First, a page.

To be totally honest, I wanted to send this out a while ago. The idea was to detail my arrival, while it was still fresh and the above list was truncated. Alas, it was not to be. A large part of this can be laid at the feet of the internet. My access to Wi-Fi has been limited to specific places, such as the National Office. Additionally, my data plan, although purchased and at the ready, has very poor signal strength once entering more rural settings. This should be resolved soon; we already have an antenna and need only a Wi-Fi router to hook it up to.

That aside, there are some basic things that you should know going forward (names, places, acronyms, etc.):

The Episcopal Church in the Philippines (ECP) – Although the Episcopal Church has had a presence in the Philippines since 1898, when the U.S. Armed Forces occupied Manila during the Spanish-American War, the ECP has only had autonomy since May 1st, 1990.


Episcopal Community Action for Renewal and Empowerment Foundation, Inc. (E-CARE) – This is the development program for whom I now work. Originally created under the name Community-Based Development Program (CBDP) as a part of the ECP, they have worked independently since they re-envisioned themselves nearly 10 years ago. Still working closely with the church, however—they’ve been known to have clergy on staff—their primary office space occupies a floor of the ECP’s National Office in Manila.

E-CARE currently structures itself into 4 regions, divided amongst Luzon, the Visayas, and Mindanao. The Province of Leyte, where I live, is in the Visayas and placed in Region 3. Region 3 also includes Metro Manila and the staff at the National Office.


This slideshow requires JavaScript.

Asset Based Community Development (ABCD) – A policy of E-CARE, ABCD represents a change in thinking for the organization, namely a switch to identifying and uplifting the strengths already present in a community, rather than following the widely used “needs-based” approach.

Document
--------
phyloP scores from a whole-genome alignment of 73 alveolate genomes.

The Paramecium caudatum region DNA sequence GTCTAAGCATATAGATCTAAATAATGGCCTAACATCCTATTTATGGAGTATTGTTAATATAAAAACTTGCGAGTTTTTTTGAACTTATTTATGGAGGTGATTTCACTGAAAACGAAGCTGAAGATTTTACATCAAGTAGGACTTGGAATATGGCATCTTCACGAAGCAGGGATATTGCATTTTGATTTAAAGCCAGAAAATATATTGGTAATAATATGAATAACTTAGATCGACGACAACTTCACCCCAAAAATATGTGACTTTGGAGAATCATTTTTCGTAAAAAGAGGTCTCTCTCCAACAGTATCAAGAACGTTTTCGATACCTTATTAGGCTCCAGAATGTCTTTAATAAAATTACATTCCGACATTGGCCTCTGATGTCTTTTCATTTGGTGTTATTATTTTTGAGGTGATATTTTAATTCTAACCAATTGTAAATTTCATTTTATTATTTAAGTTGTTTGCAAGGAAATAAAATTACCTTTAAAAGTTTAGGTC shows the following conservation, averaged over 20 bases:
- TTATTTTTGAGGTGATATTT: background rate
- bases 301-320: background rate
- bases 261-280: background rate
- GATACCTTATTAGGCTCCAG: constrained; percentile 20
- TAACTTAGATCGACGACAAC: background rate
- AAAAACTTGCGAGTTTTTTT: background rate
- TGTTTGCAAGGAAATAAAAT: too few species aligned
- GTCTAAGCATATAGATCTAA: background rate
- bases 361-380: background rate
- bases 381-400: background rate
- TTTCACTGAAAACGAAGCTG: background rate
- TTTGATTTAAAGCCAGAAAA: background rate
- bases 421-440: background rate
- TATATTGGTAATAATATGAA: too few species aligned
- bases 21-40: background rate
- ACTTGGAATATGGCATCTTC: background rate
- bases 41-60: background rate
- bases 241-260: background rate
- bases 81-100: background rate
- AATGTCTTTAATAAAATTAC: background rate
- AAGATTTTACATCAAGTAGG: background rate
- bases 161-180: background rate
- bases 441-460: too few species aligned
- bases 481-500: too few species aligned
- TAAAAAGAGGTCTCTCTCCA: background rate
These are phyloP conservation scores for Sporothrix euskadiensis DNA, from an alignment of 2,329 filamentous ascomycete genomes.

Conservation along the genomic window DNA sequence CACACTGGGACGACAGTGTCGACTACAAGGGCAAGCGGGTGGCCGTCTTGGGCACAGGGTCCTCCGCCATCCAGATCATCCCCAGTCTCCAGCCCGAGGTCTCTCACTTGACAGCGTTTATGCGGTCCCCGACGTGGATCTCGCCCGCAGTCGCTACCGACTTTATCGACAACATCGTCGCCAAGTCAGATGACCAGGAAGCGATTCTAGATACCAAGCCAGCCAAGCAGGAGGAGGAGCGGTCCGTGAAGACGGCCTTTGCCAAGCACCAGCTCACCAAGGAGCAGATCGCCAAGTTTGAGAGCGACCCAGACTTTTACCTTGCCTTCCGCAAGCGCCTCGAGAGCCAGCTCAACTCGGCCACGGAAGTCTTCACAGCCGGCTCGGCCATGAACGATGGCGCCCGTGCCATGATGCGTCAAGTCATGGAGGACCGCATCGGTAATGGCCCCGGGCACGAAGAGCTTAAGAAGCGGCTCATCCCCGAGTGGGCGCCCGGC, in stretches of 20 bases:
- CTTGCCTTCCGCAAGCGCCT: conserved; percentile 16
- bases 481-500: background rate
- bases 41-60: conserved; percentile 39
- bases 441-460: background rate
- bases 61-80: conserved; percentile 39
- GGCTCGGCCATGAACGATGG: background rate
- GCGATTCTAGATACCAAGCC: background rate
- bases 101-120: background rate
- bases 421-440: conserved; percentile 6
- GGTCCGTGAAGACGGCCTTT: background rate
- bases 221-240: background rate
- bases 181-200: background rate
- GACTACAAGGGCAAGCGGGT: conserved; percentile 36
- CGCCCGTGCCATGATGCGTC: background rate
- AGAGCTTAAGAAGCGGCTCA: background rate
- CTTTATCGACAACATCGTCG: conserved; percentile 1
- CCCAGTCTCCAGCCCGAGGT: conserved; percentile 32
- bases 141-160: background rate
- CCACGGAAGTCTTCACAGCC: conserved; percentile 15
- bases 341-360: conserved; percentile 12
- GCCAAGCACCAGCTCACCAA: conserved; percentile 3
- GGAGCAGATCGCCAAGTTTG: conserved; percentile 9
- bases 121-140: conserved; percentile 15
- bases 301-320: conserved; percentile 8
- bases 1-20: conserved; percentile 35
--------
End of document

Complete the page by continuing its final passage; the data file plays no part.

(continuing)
Receivers to Givers (R2G) – R2G is a program of E-CARE designed to provide support to its partner communities throughout the Philippines. Instead of applying for traditional grants, these communities apply for loans via R2G, known as grant-backs. These grant-backs, once repaid, do not go into the operating funds of E-CARE, but are set aside to be loaned again to another community. When possible, E-CARE encourages a hand-off ceremony where the previous recipient of the R2G funds passes it along to the new community.

Communities can reapply for this grant-back (or a larger one) as well, effectively handing it off to themselves. Upon doing so, they complete their first cycle of R2G. Sequential cycles then also ask for an additional 1.5% of the grant-back to be garnered: 0.5% to be donated to the local congregation, 0.5% to be provided to E-CARE, and 0.5% to go back into their own community.


I have more to say about most of these topics, but that can wait for another day, another time.

Fun fact, as I was writing this, a man just went by my window riding a water buffalo. That’s a first! Usually people here get around on mopeds or motorcycles, as far as personal transportation goes. To be fair though, he wasn’t just riding it for fun; the animal was harnessed and pulling a sled behind it. But then again, why not walk it instead?

And I think that about wraps things up! As both a reminder to me and something to anticipate for you, here is a list of some future topics for this blog:

  • What is it that I do again?
  • Good times in Manila
  • Season’s Greetings, It’s already Christmas Time in the Philippines
  • Fort Santiago and José Rizal
  • Jeepneys and Trikes and Bikes, oh my! Transportation when you can’t drive a Manual
  • The Installation of a new Prime Bishop

Signing off with a few more photos, thanks for tuning in!

The Community Center where we currently hold our Sunday services
The Church of the Resurrection
An ‘inside look’ at the construction process
“I shall return” A statue of General MacArthur in Tacloban
That last paragraph though; what zeal!